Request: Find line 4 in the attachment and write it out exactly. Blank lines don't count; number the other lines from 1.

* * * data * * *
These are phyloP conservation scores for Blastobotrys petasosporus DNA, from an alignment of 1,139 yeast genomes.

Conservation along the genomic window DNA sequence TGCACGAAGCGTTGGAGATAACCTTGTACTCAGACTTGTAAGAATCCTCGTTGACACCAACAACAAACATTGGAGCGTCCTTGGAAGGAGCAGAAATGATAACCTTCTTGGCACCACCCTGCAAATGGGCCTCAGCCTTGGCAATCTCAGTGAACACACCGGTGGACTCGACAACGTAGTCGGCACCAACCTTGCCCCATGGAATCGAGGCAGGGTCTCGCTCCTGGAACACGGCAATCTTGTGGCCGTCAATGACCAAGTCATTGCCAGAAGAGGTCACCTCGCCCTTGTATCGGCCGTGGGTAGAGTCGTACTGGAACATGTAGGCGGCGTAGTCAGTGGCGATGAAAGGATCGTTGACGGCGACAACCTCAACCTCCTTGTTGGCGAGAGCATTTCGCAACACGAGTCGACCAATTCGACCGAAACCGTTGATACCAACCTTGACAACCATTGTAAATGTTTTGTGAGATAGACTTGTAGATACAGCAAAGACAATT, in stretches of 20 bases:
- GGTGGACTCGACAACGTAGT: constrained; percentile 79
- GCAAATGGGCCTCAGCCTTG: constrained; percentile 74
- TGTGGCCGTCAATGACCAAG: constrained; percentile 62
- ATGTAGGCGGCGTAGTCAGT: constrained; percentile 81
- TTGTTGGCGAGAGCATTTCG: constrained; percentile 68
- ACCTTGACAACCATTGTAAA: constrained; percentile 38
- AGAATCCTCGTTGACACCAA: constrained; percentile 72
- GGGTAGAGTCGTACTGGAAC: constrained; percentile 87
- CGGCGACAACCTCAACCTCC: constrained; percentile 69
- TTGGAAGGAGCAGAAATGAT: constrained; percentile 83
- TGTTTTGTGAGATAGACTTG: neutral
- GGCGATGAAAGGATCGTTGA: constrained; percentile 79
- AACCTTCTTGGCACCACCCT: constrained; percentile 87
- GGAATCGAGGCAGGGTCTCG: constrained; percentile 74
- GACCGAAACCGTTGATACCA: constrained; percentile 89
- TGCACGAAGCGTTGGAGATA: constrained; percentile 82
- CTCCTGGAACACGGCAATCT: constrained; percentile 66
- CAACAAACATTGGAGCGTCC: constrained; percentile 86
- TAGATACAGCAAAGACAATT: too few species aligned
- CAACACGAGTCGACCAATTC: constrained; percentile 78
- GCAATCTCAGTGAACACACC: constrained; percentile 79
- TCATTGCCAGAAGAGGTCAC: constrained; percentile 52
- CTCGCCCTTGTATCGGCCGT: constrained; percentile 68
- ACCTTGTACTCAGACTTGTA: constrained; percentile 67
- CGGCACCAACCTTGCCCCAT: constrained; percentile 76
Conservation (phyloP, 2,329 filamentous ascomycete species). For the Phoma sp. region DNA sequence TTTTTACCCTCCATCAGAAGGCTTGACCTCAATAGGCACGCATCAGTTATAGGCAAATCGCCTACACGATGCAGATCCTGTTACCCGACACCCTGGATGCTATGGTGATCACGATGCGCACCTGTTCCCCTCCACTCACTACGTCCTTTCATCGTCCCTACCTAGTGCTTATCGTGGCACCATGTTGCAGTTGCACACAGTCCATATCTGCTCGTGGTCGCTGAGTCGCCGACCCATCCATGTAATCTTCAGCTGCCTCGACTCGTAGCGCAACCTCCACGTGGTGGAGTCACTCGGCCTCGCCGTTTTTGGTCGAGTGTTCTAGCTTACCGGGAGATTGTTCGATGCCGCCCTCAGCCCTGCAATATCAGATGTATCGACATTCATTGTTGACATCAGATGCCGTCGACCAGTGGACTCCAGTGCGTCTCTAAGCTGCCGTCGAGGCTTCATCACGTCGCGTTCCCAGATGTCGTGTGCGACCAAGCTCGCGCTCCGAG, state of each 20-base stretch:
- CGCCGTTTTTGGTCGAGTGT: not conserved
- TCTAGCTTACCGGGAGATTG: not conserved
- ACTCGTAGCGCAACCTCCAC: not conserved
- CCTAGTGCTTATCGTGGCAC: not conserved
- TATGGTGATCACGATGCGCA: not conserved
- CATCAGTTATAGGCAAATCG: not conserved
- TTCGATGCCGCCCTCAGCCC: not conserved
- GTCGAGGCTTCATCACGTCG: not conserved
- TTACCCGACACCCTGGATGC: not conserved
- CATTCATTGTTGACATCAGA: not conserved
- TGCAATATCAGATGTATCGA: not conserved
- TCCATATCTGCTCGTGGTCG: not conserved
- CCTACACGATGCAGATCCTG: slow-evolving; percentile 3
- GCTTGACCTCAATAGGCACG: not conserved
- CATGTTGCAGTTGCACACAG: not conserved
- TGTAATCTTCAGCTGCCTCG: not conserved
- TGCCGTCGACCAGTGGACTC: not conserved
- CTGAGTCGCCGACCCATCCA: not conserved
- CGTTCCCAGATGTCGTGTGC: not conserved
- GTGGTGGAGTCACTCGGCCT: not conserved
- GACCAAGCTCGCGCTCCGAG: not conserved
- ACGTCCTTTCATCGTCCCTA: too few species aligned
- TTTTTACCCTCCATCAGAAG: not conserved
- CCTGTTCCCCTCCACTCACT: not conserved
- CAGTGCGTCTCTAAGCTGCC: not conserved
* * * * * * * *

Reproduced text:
- GCAAATGGGCCTCAGCCTTG: constrained; percentile 74